Sony BMG has admitted to a new security problem affecting nearly six million of its CDs, after the detection of vulnerability with the MediaMax patch it supplied on 6 December.
According to watchdog group the Electronic Frontier Foundation (EFF) the most recent CD software "could allow malicious third parties … to gain control over a consumer's computer running the Windows operating system".
The EFF hired security firm Information Security Partners to analyse MediaMax. The company found a new vulnerability with the software that could allow unauthorised users to take full control of the computer's operations.
Sony BMG issued a patch but this was also flawed and could actually cause the security problem it was supposed to block.
Sony BMG stated that it is working on the problem and will release a modified patch if necessary. The problem only applies to CDs issued in the US and Canada.
The problems began last month when Sony BMG began shipping many of its music discs with a program called XCP.
The program had no effect on standard CD players, but installed itself on computers running Windows when a CD owner tries to play the disc on the computer.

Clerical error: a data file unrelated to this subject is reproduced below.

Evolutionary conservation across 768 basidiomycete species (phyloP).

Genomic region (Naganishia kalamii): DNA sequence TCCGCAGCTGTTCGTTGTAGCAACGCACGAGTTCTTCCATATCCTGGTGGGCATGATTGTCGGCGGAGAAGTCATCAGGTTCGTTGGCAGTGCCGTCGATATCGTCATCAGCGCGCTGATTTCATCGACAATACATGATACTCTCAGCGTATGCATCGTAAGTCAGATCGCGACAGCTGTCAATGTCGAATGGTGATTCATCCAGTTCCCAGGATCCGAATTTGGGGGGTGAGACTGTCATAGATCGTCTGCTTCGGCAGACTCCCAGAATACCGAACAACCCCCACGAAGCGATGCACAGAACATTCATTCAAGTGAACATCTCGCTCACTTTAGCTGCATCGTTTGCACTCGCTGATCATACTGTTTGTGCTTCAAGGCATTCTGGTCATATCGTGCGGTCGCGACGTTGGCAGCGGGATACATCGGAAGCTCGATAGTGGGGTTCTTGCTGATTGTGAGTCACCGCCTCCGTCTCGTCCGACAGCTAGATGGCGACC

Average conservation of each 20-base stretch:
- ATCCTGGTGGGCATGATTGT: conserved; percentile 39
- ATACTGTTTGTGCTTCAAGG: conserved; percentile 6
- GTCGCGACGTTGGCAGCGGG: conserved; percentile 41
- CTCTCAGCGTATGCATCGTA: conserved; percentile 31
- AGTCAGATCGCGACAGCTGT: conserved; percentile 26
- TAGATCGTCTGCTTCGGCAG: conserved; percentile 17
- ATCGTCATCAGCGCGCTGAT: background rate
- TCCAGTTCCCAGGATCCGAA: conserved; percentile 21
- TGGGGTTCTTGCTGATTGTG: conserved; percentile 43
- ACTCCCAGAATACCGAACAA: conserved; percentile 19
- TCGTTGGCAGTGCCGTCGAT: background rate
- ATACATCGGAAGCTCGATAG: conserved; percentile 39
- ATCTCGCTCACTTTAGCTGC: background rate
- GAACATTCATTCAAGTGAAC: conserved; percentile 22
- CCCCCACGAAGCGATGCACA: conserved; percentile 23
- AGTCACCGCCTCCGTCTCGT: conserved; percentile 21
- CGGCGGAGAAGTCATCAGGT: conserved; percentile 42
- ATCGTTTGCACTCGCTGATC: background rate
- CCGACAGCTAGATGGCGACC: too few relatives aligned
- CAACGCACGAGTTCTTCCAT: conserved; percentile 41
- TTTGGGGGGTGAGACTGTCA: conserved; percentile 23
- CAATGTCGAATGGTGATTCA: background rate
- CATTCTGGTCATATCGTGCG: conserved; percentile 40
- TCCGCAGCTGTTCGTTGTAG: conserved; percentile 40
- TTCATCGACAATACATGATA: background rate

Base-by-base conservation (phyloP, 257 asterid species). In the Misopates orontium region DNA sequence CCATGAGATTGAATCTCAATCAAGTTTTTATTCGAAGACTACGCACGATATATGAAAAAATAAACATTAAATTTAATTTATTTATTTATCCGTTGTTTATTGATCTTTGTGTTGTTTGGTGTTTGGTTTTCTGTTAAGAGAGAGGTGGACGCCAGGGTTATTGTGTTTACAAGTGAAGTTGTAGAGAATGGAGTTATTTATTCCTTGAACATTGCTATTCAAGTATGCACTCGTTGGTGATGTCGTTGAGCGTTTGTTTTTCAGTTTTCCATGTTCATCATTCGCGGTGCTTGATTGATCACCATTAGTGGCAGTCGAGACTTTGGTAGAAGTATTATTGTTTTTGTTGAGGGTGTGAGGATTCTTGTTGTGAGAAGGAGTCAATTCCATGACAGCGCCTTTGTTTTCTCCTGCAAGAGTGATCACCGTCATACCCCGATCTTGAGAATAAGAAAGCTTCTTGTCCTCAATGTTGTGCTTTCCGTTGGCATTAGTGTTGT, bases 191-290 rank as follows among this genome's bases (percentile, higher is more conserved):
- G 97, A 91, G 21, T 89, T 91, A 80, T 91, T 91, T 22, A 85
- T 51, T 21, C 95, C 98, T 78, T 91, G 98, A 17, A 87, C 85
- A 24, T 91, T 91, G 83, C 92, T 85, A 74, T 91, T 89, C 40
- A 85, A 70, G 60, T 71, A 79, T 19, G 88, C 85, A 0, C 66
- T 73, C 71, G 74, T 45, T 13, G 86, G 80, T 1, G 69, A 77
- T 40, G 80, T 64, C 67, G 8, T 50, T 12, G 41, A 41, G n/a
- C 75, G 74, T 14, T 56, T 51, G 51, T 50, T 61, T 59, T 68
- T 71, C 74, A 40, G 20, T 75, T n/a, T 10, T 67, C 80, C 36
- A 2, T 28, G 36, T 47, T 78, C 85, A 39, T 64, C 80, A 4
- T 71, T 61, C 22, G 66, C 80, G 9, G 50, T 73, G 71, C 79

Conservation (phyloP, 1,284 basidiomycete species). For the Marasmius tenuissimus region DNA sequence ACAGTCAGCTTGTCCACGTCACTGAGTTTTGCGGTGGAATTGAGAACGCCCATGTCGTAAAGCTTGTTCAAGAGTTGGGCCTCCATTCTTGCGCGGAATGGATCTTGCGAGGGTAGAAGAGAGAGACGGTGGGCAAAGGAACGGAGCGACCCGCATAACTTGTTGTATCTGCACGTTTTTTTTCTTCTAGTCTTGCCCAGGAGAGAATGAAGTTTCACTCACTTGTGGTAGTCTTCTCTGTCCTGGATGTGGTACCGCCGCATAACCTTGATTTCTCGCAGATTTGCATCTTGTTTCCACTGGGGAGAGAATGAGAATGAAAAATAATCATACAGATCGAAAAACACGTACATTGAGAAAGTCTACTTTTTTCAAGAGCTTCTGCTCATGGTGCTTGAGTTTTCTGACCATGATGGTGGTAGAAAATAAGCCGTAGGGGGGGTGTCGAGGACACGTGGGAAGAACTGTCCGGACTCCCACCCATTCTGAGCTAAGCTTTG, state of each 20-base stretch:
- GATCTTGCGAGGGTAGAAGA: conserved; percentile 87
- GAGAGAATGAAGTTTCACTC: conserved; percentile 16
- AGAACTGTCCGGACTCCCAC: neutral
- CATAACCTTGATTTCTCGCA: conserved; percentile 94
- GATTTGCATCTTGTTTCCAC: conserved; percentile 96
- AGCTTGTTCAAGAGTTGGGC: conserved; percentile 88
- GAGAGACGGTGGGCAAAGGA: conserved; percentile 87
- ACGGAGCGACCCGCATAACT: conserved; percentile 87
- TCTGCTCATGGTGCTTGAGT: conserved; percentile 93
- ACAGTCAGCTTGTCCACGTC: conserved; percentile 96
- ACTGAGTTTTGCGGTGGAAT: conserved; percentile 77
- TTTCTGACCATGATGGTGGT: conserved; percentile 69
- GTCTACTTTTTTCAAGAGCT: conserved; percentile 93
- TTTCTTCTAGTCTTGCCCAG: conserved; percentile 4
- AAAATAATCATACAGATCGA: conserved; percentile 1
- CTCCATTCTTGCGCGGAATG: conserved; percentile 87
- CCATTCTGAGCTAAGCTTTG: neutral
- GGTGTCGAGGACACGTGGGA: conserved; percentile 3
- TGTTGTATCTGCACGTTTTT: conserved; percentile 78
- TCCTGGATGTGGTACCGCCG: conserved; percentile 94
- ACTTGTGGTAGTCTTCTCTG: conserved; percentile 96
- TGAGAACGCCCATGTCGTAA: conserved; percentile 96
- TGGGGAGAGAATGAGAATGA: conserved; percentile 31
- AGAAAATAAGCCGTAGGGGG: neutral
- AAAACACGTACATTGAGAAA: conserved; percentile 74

It also proved very difficult to remove and was flagged by antivirus vendors as a vulnerability. To compound the problem XCP secretly sent information about users' listening habits over the internet to Sony BMG.
Sony began to withdraw about 4.7 million affected discs from stores, and set up an exchange programme for consumers who had bought about 2.1 million discs.
The EFF filed a lawsuit against Sony BMG's use of both XCP and MediaMax, claiming that the SunnComm program was also flawed.
The EFF cited research by J Alex Halderman, a student at Princeton University, who claimed that MediaMax sends information about users over the internet without their permission.
Halderman also claimed that MediaMax installs itself even if the user clicks a button that is supposed to stop the installation.
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